October 28, 2015 | permalink
While in London earlier this month for the second annual “Cities on the Move” conference hosted by the New Cities Foundation and Google, the BBC’s Gareth Mitchell kindly invited me back to once again appear on Click, the technology show he hosts for BBC World Service. I can’t seem to embed the audio for some reason. Please click on this link and fast-forward to the 8:00 mark for my high-speed thoughts on mobility-as-a-service.
October 27, 2015 | permalink
(Originally published at Fast Company on October 14, 2015.)
Doctors have just discovered a previously unknown relationship between the long-term recovery of spinal cord injury victims and high blood pressure during their initial surgeries. This may seem like a small bit of medical news—though it will have immediate clinical implications—but what’s important is how it was discovered in the first place.
This wasn’t the result of a new, long-term study, but a meta-analysis of $60 million worth of basic research written off as useless 20 years ago by a team of neuroscientists and statisticians led by the University of California San Francisco and partnering with the software firm Ayasdi, using mathematical and machine learning techniques that hadn’t been invented yet when the trials took place. The process was outlined in a paper published today in Nature Communications, and hints at the possibility of medical breakthroughs lurking in the data of failed experiments.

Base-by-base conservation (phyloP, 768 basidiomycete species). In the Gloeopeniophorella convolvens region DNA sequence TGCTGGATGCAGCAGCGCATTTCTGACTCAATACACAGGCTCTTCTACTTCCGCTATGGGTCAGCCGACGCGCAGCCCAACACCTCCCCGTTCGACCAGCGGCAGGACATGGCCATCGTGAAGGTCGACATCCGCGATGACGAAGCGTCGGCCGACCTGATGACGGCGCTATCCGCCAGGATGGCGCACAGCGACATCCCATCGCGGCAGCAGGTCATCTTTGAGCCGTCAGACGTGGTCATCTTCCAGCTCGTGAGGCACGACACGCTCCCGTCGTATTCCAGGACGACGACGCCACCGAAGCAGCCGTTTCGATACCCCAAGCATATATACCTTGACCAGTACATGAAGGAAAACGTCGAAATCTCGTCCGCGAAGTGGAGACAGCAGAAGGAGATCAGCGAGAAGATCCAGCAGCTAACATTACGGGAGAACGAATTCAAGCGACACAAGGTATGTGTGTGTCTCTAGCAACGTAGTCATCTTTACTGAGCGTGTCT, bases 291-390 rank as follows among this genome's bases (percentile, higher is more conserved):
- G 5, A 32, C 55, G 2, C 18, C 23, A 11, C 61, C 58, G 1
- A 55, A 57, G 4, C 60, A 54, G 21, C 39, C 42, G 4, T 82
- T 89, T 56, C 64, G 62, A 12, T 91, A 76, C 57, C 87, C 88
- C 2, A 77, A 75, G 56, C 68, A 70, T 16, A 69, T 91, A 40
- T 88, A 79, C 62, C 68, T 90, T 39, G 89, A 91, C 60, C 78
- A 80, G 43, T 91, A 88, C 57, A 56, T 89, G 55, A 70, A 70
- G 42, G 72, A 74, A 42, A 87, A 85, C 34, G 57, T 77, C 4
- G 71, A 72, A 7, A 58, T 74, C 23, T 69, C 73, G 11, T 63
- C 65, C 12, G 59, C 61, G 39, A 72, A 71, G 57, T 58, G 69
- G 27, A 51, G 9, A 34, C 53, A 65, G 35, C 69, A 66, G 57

“What was thought to have been a boondoggle turns out to have great value,” says Adam Ferguson, a principal investigator at UCSF’s Brain and Spinal Injury Center and one of the paper’s authors. Just how much is unclear until trials are conducted in humans, but the finding raises several interesting questions—notably whether scientists should publish their raw data for posterity and whether their time and funding would be better spent poring through old experiments than conducting new ones.
Ferguson’s team began by meticulously reconstructing data from multiple studies comprising some 3,000 animals, including more than 300 from the Multicenter Animal Spinal Cord Injury Study conducted at Ohio State University in the mid-1990s. Rather than draw on only published results, he and his colleagues contacted each researcher and asked for unpublished data and lab notes as well. “They were very cool about this,” says Ferguson. “A lot of scientists in other disciplines wouldn’t be—they’d feel like you were auditing them.”
And perhaps for good reason. A paper published in The Lancet last year estimated less than half of all findings make it into print, with the remainder comprising a “long tail of dark data” that may hold the key to science’s reproducibility crisis. Spinal cord injury researchers are facing a crisis of their own. Twenty years after Christopher Reeve’s paralysis shone a spotlight on their field, there haven’t been any breakthroughs. “There are no drugs,” Ferguson says. “It doesn’t have any real, agreed-upon therapeutic approach. That’s embarrassing. We should have something, at least.”
Instead, they have failures. One reason is the sheer number of variables. Spinal cord injuries are enormously complex and thus still poorly understood compared to other systems. Efforts to isolate simple causal mechanisms have proven elusive, “and that’s a real threat to discovering new therapies,” says Ferguson. So he and his team thought to test old, dark data again, this time using techniques designed for uncovering hidden relationships between large numbers of variables.